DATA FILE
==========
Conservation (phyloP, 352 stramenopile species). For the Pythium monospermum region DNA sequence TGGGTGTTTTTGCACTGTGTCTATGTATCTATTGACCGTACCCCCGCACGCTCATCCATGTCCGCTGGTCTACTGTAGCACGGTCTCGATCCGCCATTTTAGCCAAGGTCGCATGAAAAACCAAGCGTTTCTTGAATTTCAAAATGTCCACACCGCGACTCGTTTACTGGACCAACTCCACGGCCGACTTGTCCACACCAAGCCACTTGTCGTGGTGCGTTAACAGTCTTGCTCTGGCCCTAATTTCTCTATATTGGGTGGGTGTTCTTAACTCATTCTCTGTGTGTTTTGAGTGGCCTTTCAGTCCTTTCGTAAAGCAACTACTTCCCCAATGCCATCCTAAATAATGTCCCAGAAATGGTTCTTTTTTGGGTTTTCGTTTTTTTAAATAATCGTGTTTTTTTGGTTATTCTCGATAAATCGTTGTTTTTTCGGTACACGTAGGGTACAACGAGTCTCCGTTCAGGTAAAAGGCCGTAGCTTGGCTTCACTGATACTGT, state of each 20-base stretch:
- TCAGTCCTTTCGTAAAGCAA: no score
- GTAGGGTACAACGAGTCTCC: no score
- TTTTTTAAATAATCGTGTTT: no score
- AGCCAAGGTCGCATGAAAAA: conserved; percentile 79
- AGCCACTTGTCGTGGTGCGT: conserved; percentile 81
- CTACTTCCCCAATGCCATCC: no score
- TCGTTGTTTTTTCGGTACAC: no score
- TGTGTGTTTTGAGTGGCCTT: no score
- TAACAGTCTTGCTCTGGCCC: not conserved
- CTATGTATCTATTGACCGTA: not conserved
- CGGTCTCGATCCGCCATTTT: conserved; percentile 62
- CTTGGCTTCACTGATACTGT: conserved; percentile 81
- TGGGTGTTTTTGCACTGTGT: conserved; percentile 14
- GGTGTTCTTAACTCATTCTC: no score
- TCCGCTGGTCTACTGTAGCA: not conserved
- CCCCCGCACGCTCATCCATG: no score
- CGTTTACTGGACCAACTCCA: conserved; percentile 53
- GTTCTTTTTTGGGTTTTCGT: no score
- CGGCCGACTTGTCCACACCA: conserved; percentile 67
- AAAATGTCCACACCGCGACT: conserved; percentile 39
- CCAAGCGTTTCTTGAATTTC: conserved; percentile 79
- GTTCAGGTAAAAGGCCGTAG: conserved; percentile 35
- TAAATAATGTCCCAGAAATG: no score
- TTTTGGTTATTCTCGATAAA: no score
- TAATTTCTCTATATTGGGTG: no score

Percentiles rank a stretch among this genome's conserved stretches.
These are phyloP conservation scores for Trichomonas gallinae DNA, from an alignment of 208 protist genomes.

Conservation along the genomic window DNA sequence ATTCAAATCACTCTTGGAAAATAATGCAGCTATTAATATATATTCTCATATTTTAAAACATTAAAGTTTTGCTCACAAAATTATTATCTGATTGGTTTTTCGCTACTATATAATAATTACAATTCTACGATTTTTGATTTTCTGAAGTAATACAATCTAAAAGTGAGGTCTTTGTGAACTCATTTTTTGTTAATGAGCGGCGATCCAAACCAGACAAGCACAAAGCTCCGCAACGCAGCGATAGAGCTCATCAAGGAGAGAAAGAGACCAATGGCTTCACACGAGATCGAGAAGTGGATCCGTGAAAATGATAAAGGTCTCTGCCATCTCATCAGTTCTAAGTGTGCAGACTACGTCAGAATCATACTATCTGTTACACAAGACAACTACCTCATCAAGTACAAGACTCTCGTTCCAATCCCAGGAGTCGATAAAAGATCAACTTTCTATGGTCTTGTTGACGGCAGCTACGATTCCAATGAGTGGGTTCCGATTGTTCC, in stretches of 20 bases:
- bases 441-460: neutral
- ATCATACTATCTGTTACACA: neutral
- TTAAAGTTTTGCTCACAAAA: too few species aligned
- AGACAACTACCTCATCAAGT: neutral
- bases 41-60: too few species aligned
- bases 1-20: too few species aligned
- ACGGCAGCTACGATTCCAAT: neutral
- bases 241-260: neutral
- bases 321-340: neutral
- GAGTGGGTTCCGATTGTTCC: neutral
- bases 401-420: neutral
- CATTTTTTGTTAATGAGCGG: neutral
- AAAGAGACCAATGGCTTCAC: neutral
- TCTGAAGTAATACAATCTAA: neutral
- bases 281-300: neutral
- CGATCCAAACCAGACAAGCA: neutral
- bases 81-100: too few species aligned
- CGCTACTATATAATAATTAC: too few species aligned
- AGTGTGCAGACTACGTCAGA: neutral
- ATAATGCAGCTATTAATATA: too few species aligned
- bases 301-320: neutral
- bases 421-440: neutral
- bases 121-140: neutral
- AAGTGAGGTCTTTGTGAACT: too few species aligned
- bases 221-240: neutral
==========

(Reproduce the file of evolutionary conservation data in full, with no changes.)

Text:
Conservation (phyloP, 352 stramenopile species). For the Pythium monospermum region DNA sequence TGGGTGTTTTTGCACTGTGTCTATGTATCTATTGACCGTACCCCCGCACGCTCATCCATGTCCGCTGGTCTACTGTAGCACGGTCTCGATCCGCCATTTTAGCCAAGGTCGCATGAAAAACCAAGCGTTTCTTGAATTTCAAAATGTCCACACCGCGACTCGTTTACTGGACCAACTCCACGGCCGACTTGTCCACACCAAGCCACTTGTCGTGGTGCGTTAACAGTCTTGCTCTGGCCCTAATTTCTCTATATTGGGTGGGTGTTCTTAACTCATTCTCTGTGTGTTTTGAGTGGCCTTTCAGTCCTTTCGTAAAGCAACTACTTCCCCAATGCCATCCTAAATAATGTCCCAGAAATGGTTCTTTTTTGGGTTTTCGTTTTTTTAAATAATCGTGTTTTTTTGGTTATTCTCGATAAATCGTTGTTTTTTCGGTACACGTAGGGTACAACGAGTCTCCGTTCAGGTAAAAGGCCGTAGCTTGGCTTCACTGATACTGT, state of each 20-base stretch:
- TCAGTCCTTTCGTAAAGCAA: no score
- GTAGGGTACAACGAGTCTCC: no score
- TTTTTTAAATAATCGTGTTT: no score
- AGCCAAGGTCGCATGAAAAA: conserved; percentile 79
- AGCCACTTGTCGTGGTGCGT: conserved; percentile 81
- CTACTTCCCCAATGCCATCC: no score
- TCGTTGTTTTTTCGGTACAC: no score
- TGTGTGTTTTGAGTGGCCTT: no score
- TAACAGTCTTGCTCTGGCCC: not conserved
- CTATGTATCTATTGACCGTA: not conserved
- CGGTCTCGATCCGCCATTTT: conserved; percentile 62
- CTTGGCTTCACTGATACTGT: conserved; percentile 81
- TGGGTGTTTTTGCACTGTGT: conserved; percentile 14
- GGTGTTCTTAACTCATTCTC: no score
- TCCGCTGGTCTACTGTAGCA: not conserved
- CCCCCGCACGCTCATCCATG: no score
- CGTTTACTGGACCAACTCCA: conserved; percentile 53
- GTTCTTTTTTGGGTTTTCGT: no score
- CGGCCGACTTGTCCACACCA: conserved; percentile 67
- AAAATGTCCACACCGCGACT: conserved; percentile 39
- CCAAGCGTTTCTTGAATTTC: conserved; percentile 79
- GTTCAGGTAAAAGGCCGTAG: conserved; percentile 35
- TAAATAATGTCCCAGAAATG: no score
- TTTTGGTTATTCTCGATAAA: no score
- TAATTTCTCTATATTGGGTG: no score

Percentiles rank a stretch among this genome's conserved stretches.
These are phyloP conservation scores for Trichomonas gallinae DNA, from an alignment of 208 protist genomes.

Conservation along the genomic window DNA sequence ATTCAAATCACTCTTGGAAAATAATGCAGCTATTAATATATATTCTCATATTTTAAAACATTAAAGTTTTGCTCACAAAATTATTATCTGATTGGTTTTTCGCTACTATATAATAATTACAATTCTACGATTTTTGATTTTCTGAAGTAATACAATCTAAAAGTGAGGTCTTTGTGAACTCATTTTTTGTTAATGAGCGGCGATCCAAACCAGACAAGCACAAAGCTCCGCAACGCAGCGATAGAGCTCATCAAGGAGAGAAAGAGACCAATGGCTTCACACGAGATCGAGAAGTGGATCCGTGAAAATGATAAAGGTCTCTGCCATCTCATCAGTTCTAAGTGTGCAGACTACGTCAGAATCATACTATCTGTTACACAAGACAACTACCTCATCAAGTACAAGACTCTCGTTCCAATCCCAGGAGTCGATAAAAGATCAACTTTCTATGGTCTTGTTGACGGCAGCTACGATTCCAATGAGTGGGTTCCGATTGTTCC, in stretches of 20 bases:
- bases 441-460: neutral
- ATCATACTATCTGTTACACA: neutral
- TTAAAGTTTTGCTCACAAAA: too few species aligned
- AGACAACTACCTCATCAAGT: neutral
- bases 41-60: too few species aligned
- bases 1-20: too few species aligned
- ACGGCAGCTACGATTCCAAT: neutral
- bases 241-260: neutral
- bases 321-340: neutral
- GAGTGGGTTCCGATTGTTCC: neutral
- bases 401-420: neutral
- CATTTTTTGTTAATGAGCGG: neutral
- AAAGAGACCAATGGCTTCAC: neutral
- TCTGAAGTAATACAATCTAA: neutral
- bases 281-300: neutral
- CGATCCAAACCAGACAAGCA: neutral
- bases 81-100: too few species aligned
- CGCTACTATATAATAATTAC: too few species aligned
- AGTGTGCAGACTACGTCAGA: neutral
- ATAATGCAGCTATTAATATA: too few species aligned
- bases 301-320: neutral
- bases 421-440: neutral
- bases 121-140: neutral
- AAGTGAGGTCTTTGTGAACT: too few species aligned
- bases 221-240: neutral